UI view inheritance - one last time
Some recent conversations prompted one last try at the topic of not being able to inherit from UI module classes. Inheritance being useful if you want to code in the object-oriented style.
So here's a little thing to import, inheritable.py. It provides an inheritable duplicate of every UI view (and other classes).
A silly example, a Button that changes the tint color every time you click it:
import inheritable import random class TintButton(inheritable.Button): def __init__(self, **kwargs): self.super().__init__(**kwargs) # Note this self.action = self.set_random_tint def set_random_tint(self, sender): self.tint_color = tuple([random.random() for i in range(3)]) btn = TintButton(title='Click me')
Note the use of
self.superinstead of just
super. This is the only 'syntactic price' we have to make for the inheritable views.
btn, above, is still a ui.Button if you check its
type. This has the benefit of being compatible with all other UI code, without adding any unnecessary 'container' layers to your view hierarchy.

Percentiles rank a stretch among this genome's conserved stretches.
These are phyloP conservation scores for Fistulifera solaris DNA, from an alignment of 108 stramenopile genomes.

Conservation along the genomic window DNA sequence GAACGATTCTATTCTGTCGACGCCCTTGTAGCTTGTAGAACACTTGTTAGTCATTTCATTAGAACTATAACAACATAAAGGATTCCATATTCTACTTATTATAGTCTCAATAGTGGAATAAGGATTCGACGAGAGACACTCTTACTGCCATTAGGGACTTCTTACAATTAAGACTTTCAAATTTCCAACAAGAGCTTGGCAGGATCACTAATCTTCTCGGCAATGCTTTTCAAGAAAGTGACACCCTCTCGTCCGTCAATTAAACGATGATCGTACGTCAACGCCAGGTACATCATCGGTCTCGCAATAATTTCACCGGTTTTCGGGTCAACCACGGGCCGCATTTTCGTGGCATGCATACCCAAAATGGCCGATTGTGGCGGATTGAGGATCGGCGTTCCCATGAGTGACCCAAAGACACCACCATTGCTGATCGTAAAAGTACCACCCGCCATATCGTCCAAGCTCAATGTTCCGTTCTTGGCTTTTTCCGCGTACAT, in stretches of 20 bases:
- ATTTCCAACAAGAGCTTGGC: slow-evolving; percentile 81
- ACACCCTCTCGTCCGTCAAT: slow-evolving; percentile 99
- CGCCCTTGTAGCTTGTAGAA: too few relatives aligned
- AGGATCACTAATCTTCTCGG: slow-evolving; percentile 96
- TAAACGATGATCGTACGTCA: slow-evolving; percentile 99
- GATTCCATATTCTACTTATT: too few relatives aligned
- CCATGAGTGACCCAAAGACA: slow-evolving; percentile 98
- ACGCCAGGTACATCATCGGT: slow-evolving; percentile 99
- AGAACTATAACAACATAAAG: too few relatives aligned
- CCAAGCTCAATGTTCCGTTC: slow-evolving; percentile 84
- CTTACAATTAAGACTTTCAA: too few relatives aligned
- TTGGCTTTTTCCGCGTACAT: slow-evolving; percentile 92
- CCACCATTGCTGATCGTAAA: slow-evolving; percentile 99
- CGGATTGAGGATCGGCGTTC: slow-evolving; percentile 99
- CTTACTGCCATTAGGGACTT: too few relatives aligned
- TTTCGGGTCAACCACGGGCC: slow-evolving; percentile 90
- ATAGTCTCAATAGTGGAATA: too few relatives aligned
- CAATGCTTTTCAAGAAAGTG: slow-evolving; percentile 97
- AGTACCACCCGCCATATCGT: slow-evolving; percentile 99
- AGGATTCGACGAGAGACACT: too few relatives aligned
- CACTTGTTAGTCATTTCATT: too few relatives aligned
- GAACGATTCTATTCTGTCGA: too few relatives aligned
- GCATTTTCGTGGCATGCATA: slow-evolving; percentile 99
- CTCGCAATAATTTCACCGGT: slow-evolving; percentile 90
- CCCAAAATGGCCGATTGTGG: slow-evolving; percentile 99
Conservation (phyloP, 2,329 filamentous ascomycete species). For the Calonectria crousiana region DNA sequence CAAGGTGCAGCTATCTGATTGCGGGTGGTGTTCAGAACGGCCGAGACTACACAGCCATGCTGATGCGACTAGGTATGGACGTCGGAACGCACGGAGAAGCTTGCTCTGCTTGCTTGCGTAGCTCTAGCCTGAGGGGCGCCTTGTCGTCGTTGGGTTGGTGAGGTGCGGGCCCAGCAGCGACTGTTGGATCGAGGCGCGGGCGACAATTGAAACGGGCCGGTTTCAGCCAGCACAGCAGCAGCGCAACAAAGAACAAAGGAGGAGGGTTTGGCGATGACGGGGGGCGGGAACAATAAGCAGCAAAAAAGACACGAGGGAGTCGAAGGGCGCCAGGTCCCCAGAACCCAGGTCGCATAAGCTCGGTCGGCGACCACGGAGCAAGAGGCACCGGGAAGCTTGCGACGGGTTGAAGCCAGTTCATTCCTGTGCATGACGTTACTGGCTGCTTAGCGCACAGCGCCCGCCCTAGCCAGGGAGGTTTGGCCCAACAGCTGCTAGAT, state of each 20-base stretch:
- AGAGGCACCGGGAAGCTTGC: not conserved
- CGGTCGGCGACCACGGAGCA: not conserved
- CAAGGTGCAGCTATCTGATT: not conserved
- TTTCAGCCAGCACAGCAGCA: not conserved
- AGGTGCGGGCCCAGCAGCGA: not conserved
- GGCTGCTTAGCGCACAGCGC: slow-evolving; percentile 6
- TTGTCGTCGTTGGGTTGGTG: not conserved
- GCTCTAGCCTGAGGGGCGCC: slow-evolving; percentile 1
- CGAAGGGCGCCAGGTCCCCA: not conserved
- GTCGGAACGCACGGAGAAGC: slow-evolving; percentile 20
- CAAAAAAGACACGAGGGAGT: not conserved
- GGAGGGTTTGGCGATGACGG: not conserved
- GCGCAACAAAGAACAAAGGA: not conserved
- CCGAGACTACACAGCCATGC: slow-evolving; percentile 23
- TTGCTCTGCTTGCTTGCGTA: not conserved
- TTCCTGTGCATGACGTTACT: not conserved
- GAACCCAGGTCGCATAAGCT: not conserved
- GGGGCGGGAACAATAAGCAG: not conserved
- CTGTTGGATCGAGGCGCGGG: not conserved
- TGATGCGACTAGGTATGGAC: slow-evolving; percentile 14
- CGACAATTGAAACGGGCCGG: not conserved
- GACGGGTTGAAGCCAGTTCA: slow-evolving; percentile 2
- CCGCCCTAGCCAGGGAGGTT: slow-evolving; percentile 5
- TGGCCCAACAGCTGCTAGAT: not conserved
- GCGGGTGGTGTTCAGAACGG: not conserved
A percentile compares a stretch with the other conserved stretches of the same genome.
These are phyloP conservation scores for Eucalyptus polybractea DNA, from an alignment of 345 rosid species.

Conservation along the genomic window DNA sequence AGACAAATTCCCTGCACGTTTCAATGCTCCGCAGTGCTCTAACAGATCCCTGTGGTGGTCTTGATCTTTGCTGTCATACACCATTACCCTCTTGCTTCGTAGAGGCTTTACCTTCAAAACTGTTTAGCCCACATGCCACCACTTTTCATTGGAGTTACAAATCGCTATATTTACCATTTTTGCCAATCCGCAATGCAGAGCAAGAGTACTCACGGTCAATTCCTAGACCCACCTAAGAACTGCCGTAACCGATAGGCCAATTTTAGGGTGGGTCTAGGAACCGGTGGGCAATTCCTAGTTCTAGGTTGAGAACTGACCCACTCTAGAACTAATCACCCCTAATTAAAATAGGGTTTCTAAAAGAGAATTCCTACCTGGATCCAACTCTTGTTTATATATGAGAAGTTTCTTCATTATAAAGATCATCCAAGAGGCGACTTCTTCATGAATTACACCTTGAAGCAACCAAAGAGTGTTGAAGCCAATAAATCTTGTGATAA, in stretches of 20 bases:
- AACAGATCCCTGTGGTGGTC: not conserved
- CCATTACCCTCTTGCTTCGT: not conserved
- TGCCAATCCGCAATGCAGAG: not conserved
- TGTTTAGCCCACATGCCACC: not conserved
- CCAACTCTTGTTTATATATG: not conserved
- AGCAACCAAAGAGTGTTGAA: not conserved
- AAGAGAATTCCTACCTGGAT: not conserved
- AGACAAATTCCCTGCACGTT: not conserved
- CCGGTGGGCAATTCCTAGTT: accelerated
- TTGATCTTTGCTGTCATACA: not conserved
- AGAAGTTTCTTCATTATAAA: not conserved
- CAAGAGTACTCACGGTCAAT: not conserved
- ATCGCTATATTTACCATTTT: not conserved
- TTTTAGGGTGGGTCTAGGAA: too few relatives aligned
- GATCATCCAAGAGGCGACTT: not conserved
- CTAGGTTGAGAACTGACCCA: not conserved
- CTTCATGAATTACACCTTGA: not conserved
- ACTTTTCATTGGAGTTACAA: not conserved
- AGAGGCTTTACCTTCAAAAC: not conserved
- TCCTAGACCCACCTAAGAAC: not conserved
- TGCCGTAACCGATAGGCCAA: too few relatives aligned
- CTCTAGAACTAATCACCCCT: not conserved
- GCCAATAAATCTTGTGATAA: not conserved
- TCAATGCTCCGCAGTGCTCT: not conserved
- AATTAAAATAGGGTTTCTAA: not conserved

A slightly more useful example that adds a margin to a view, demonstrating overriding the
class MarginView(inheritable.View): def __init__(self, margin=20): self.margin = margin def size_to_fit(self): self.super().size_to_fit() self.frame = self.frame.inset(-self.margin, -self.margin)
Multiple inheritance works normally, with the first superclass listed taking precedence for
__init__. The resulting UI type will also be that of the first superclass.
class MultiButton(TintButton, MarginView): pass btn = MultiButton(flex='RTBL', tint_color='red', background_color='white', margin=50, title='Click me') print(type(btn)) == ui.Button # True
__init__is not called, but
margingets set on the object anyway because of the normal
uimodule practice of setting any extra arguments as attributes of the instance.)
These examples are included at the end of the file (linked at the top).
Would be really interesting to hear if this approach works for your use case, or whether there are some surprises related to some of the UI classes.